Imitation may be heartfelt flattery, but that’s not the case in the startup world.
There was drama in the olive oil business this week. And it played out on his LinkedIn, an online haven for startup feuds, oversharing, and self-mythologizing anthems to #founder culture.
An angry post by olive oil entrepreneur Andrew Bennin has caused ripples in the food industry corners of the internet. Part of the reason was that it raised the slippery question, “Who owns the squeeze bottle?”
Mr. Benin is the Chief Executive Officer and Co-Founder of . Glazadirect-to-consumer startups Launching in 2022 They sell olive oil in squeezable forest green plastic bottles that are perfect for a drizzle or Instagrammable. Because Whole Foods sells bon appetit praise it, Food & Wine Magazine They called it “Cool Kid Olive Oil”.As wall street journal Graza said it hit the market “sweet spot” this year with two extra virgin olive oil bottles, Drizzle ($20) and Sisel ($15).
Benin apologized to more than 30,000 customers in an unusually thoughtful and detailed email after quality and delivery issues last holiday season. That attitude, along with a post on Graza’s blog (the company calls it the “blog”), has painted the image of a dedicated founder.
And as he wrote this week, LinkedIn, he faced what he called a “#mimicry culture.” In the post, he singled out a competitor’s new olive oil, which is also packaged in squeeze bottles and sold as a topping for pizza.
“While friendly competition is always welcome, I view this as blatant disrespect and have decided to voice my dissatisfaction,” Benin wrote. he tagged the company, bright landand its founder, Aishwarya Iyer, posted a picture of the squeeze bottle in question. “Founders know this day will come,” he wrote, adding, “Personally, I think it’s okay to be in a bad mood when people rip you off.”
Some Twitter users said Benin’s post had sparked an “olive oil war,” but it should be noted that the conflict was one-sided. Mr. Iyer and Mr. Brightland have not spoken publicly about the call. (Brightland declined to comment for this article. Graza did not respond to a request for comment.)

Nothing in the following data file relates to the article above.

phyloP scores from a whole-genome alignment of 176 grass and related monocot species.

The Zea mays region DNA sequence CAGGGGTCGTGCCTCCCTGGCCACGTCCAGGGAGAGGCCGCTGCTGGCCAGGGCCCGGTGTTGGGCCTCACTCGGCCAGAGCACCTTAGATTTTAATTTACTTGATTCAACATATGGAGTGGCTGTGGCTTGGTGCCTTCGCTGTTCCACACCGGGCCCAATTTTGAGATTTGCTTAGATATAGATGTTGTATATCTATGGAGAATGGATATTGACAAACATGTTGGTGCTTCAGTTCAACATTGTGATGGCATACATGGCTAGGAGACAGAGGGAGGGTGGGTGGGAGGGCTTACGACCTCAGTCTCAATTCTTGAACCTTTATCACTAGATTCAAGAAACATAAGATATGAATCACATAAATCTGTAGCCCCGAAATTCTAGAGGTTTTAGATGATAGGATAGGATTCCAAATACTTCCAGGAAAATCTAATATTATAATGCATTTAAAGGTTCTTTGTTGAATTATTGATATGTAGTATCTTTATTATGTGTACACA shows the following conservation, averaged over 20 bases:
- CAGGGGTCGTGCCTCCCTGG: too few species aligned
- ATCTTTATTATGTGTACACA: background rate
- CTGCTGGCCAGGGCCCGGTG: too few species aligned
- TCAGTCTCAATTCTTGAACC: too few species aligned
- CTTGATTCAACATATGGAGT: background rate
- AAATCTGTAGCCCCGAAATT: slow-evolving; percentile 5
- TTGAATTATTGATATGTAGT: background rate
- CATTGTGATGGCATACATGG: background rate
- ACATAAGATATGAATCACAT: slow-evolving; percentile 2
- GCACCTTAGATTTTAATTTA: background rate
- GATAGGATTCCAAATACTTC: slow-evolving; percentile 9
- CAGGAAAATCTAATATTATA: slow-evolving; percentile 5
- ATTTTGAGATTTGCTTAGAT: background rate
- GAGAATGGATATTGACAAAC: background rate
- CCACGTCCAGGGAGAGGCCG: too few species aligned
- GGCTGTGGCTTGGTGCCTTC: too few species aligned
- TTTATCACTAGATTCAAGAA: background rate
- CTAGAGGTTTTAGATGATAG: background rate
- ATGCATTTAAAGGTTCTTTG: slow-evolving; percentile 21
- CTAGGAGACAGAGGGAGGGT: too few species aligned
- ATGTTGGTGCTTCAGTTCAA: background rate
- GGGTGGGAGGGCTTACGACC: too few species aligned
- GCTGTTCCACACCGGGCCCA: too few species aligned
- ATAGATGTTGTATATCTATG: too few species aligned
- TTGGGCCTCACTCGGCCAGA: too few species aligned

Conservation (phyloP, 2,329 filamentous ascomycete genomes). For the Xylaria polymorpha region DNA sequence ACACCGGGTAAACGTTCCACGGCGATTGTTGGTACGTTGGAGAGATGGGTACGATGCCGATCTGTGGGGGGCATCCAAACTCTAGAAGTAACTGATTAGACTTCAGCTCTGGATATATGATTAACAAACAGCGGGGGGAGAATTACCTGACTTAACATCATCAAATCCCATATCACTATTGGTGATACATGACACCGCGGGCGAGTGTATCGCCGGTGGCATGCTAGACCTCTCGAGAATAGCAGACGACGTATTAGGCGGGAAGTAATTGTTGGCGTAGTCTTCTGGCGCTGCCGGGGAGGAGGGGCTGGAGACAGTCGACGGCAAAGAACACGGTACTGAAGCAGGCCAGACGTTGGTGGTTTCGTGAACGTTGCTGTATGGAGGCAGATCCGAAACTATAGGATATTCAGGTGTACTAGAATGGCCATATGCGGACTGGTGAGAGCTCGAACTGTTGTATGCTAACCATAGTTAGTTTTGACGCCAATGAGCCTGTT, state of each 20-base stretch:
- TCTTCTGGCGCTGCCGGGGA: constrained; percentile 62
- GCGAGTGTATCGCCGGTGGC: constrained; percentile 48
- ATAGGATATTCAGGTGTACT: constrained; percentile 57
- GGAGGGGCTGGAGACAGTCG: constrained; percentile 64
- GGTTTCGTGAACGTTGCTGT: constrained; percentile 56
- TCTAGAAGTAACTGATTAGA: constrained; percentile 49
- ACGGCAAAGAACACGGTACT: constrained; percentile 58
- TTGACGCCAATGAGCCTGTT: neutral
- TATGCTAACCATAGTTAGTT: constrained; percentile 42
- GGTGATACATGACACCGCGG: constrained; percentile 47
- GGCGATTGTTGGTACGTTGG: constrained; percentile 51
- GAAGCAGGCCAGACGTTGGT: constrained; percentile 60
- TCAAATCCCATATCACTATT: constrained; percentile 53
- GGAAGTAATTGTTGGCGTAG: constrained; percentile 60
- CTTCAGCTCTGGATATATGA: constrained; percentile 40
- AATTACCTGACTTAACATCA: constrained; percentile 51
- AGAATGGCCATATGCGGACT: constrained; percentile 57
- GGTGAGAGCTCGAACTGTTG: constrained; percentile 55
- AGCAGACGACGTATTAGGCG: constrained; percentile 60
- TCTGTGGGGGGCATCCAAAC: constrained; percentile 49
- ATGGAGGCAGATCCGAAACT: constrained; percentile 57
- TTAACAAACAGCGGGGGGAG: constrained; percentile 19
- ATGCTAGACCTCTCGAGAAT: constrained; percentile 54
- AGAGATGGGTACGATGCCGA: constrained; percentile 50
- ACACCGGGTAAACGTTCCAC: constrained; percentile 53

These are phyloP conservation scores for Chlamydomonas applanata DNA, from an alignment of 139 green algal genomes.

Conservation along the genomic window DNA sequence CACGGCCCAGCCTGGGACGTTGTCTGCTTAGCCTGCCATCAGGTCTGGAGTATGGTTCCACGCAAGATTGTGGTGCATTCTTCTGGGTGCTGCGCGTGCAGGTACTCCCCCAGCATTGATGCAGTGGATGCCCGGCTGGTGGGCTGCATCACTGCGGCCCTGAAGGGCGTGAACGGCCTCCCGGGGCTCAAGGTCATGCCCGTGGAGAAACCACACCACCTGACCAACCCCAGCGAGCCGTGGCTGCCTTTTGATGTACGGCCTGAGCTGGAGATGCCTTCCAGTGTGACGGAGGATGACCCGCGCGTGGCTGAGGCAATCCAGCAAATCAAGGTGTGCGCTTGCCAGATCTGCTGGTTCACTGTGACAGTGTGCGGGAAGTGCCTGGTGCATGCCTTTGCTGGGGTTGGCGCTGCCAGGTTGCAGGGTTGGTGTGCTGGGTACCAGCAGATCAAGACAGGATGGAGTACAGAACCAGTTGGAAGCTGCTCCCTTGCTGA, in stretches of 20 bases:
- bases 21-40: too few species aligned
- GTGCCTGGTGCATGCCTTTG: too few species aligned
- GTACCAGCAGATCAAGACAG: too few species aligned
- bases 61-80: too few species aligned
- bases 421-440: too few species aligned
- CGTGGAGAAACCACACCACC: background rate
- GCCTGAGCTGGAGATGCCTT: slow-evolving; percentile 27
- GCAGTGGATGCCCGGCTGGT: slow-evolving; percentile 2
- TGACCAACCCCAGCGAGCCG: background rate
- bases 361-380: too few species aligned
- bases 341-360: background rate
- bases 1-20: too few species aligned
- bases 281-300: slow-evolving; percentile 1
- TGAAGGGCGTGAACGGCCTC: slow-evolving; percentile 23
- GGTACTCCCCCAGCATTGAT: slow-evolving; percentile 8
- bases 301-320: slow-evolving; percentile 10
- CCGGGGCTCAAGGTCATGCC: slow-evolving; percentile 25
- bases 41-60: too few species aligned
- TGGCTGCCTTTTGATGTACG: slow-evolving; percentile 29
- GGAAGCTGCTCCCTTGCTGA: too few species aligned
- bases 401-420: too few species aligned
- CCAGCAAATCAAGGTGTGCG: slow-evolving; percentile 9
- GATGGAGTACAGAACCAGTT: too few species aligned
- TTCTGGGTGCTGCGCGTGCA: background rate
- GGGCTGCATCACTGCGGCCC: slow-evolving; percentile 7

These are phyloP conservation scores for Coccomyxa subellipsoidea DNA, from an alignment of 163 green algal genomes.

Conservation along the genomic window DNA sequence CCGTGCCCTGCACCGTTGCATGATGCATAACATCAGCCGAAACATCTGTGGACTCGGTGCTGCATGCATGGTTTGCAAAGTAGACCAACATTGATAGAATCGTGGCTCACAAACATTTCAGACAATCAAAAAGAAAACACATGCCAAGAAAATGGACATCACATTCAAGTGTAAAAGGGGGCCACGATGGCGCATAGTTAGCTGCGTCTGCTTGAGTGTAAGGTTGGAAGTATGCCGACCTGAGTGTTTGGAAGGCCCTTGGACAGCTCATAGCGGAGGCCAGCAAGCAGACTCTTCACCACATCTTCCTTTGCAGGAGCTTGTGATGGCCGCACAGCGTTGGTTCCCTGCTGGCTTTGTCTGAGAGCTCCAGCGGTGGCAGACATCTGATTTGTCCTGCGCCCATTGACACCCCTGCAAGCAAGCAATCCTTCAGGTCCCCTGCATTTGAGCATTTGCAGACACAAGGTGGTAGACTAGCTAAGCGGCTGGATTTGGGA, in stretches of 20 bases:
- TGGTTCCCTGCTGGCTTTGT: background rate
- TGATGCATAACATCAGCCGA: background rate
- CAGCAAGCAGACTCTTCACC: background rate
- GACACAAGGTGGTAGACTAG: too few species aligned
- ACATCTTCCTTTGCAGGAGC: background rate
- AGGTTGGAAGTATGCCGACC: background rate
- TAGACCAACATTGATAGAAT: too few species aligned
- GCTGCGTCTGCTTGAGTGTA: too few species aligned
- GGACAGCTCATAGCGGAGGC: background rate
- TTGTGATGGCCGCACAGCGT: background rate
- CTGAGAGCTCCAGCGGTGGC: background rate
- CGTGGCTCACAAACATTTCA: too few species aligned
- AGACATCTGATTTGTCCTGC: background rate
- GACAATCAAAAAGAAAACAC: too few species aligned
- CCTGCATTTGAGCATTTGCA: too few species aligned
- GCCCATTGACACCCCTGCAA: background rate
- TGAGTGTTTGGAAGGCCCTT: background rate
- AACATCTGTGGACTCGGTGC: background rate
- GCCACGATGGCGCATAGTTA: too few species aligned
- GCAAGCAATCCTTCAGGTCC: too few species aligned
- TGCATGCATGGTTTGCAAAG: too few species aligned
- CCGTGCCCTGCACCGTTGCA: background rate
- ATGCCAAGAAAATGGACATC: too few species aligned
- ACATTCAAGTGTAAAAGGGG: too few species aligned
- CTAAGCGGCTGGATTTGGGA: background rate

Benin’s post appeared to be met with mixed reactions, with many comments on LinkedIn accusing him of stirring up unnecessary drama. “With all due respect, you weren’t the one who made the squeeze bottle,” says founder Alison Kane. Heaven’s Kitchen, I have written. “Chefs and home cooks have been using it for decades.” FAQ A section on Graza’s website says the same.
Hero Cosmetics CEO and co-founder Ju Lu tweeted that he should “get used to” what he calls “olive oil imitations.” She has attached four photos of a product that appears to mimic her Mighty Patch, one of her own company’s products.
“I think it comes with territory,” Liu said. “Having imitators means you have some success.
Rhyu said she first learned about Olive Oil Inbrorio on LinkedIn.
Regarding Benin’s mention of Iyer, who founded Brightland in 2018, she wrote in the post, “I’m going to kind of rekindle the category by pointing to another founder who is an entrepreneur. I thought it was in bad shape,” he said. She added that the post was an “overreaction” in her view.
Benin seemed to regret chasing his rival. Hours after his initial remarks, he posted a follow-up on LinkedIn that included an apology to Iyer and the Graza team. “I was agitated and unresponsive, but I learned from the various comments people left today,” he wrote.
For some online, the cold-pressed social media drama was a welcome distraction from more pressing concerns outside the artisanal olive oil niche community.
“Honestly, God bless the olive oil wars. This is exactly the no-stakes comedy drama between startups and brainworms the world needs more right now.” tweeted Helen Rosner is a staff writer for The New Yorker, covering food. She said, “No villains, no victims, just first-rate public ego stupidity.”